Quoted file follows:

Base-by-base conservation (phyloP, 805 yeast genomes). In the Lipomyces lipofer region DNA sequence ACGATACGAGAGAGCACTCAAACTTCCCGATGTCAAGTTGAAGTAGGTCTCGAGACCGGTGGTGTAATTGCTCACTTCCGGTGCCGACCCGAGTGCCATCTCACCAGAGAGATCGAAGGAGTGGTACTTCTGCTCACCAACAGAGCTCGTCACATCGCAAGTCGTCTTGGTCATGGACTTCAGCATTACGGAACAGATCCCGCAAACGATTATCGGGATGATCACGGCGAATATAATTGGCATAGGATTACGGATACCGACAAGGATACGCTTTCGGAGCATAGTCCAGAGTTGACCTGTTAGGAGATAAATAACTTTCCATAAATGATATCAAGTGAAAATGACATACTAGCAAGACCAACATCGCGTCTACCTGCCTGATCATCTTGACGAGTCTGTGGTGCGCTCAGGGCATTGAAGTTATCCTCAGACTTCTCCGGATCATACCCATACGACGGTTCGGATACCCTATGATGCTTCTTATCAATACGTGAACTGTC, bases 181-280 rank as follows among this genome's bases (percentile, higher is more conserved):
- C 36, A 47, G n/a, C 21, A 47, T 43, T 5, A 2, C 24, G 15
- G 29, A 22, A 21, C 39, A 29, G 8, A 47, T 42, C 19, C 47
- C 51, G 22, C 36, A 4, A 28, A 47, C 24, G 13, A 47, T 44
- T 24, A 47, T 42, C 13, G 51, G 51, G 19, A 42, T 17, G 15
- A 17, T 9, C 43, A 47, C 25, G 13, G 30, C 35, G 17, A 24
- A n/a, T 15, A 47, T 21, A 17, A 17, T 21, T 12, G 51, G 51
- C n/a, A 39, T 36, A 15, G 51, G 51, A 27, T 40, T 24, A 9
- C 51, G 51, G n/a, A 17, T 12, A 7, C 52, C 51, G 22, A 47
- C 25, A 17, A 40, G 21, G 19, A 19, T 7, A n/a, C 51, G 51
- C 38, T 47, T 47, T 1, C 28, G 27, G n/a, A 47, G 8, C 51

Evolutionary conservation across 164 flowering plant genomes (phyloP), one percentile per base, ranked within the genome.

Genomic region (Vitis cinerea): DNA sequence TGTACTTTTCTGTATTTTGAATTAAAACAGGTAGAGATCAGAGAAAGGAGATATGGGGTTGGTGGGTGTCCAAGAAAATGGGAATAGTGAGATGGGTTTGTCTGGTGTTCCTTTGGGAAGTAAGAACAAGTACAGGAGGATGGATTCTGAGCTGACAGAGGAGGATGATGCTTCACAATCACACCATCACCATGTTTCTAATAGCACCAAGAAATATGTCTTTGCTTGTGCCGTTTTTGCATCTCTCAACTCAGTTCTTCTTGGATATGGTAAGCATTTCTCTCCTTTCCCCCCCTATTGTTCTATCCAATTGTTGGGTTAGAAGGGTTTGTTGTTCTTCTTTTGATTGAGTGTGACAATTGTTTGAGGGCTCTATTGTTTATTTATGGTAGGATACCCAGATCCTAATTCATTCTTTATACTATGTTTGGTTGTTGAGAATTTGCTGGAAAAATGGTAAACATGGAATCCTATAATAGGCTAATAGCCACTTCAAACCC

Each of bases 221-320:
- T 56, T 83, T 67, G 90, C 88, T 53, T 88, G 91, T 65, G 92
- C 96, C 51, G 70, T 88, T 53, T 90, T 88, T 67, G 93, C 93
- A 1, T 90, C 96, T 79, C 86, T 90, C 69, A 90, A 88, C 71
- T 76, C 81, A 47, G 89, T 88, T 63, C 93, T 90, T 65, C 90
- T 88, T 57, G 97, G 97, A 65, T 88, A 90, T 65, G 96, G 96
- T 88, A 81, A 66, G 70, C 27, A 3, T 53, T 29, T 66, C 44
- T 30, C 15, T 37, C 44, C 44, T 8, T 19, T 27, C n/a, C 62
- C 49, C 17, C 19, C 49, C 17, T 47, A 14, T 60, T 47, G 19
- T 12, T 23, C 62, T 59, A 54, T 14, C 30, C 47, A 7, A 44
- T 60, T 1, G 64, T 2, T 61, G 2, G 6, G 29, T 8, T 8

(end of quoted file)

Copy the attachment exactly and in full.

Base-by-base conservation (phyloP, 805 yeast genomes). In the Lipomyces lipofer region DNA sequence ACGATACGAGAGAGCACTCAAACTTCCCGATGTCAAGTTGAAGTAGGTCTCGAGACCGGTGGTGTAATTGCTCACTTCCGGTGCCGACCCGAGTGCCATCTCACCAGAGAGATCGAAGGAGTGGTACTTCTGCTCACCAACAGAGCTCGTCACATCGCAAGTCGTCTTGGTCATGGACTTCAGCATTACGGAACAGATCCCGCAAACGATTATCGGGATGATCACGGCGAATATAATTGGCATAGGATTACGGATACCGACAAGGATACGCTTTCGGAGCATAGTCCAGAGTTGACCTGTTAGGAGATAAATAACTTTCCATAAATGATATCAAGTGAAAATGACATACTAGCAAGACCAACATCGCGTCTACCTGCCTGATCATCTTGACGAGTCTGTGGTGCGCTCAGGGCATTGAAGTTATCCTCAGACTTCTCCGGATCATACCCATACGACGGTTCGGATACCCTATGATGCTTCTTATCAATACGTGAACTGTC, bases 181-280 rank as follows among this genome's bases (percentile, higher is more conserved):
- C 36, A 47, G n/a, C 21, A 47, T 43, T 5, A 2, C 24, G 15
- G 29, A 22, A 21, C 39, A 29, G 8, A 47, T 42, C 19, C 47
- C 51, G 22, C 36, A 4, A 28, A 47, C 24, G 13, A 47, T 44
- T 24, A 47, T 42, C 13, G 51, G 51, G 19, A 42, T 17, G 15
- A 17, T 9, C 43, A 47, C 25, G 13, G 30, C 35, G 17, A 24
- A n/a, T 15, A 47, T 21, A 17, A 17, T 21, T 12, G 51, G 51
- C n/a, A 39, T 36, A 15, G 51, G 51, A 27, T 40, T 24, A 9
- C 51, G 51, G n/a, A 17, T 12, A 7, C 52, C 51, G 22, A 47
- C 25, A 17, A 40, G 21, G 19, A 19, T 7, A n/a, C 51, G 51
- C 38, T 47, T 47, T 1, C 28, G 27, G n/a, A 47, G 8, C 51

Evolutionary conservation across 164 flowering plant genomes (phyloP), one percentile per base, ranked within the genome.

Genomic region (Vitis cinerea): DNA sequence TGTACTTTTCTGTATTTTGAATTAAAACAGGTAGAGATCAGAGAAAGGAGATATGGGGTTGGTGGGTGTCCAAGAAAATGGGAATAGTGAGATGGGTTTGTCTGGTGTTCCTTTGGGAAGTAAGAACAAGTACAGGAGGATGGATTCTGAGCTGACAGAGGAGGATGATGCTTCACAATCACACCATCACCATGTTTCTAATAGCACCAAGAAATATGTCTTTGCTTGTGCCGTTTTTGCATCTCTCAACTCAGTTCTTCTTGGATATGGTAAGCATTTCTCTCCTTTCCCCCCCTATTGTTCTATCCAATTGTTGGGTTAGAAGGGTTTGTTGTTCTTCTTTTGATTGAGTGTGACAATTGTTTGAGGGCTCTATTGTTTATTTATGGTAGGATACCCAGATCCTAATTCATTCTTTATACTATGTTTGGTTGTTGAGAATTTGCTGGAAAAATGGTAAACATGGAATCCTATAATAGGCTAATAGCCACTTCAAACCC

Each of bases 221-320:
- T 56, T 83, T 67, G 90, C 88, T 53, T 88, G 91, T 65, G 92
- C 96, C 51, G 70, T 88, T 53, T 90, T 88, T 67, G 93, C 93
- A 1, T 90, C 96, T 79, C 86, T 90, C 69, A 90, A 88, C 71
- T 76, C 81, A 47, G 89, T 88, T 63, C 93, T 90, T 65, C 90
- T 88, T 57, G 97, G 97, A 65, T 88, A 90, T 65, G 96, G 96
- T 88, A 81, A 66, G 70, C 27, A 3, T 53, T 29, T 66, C 44
- T 30, C 15, T 37, C 44, C 44, T 8, T 19, T 27, C n/a, C 62
- C 49, C 17, C 19, C 49, C 17, T 47, A 14, T 60, T 47, G 19
- T 12, T 23, C 62, T 59, A 54, T 14, C 30, C 47, A 7, A 44
- T 60, T 1, G 64, T 2, T 61, G 2, G 6, G 29, T 8, T 8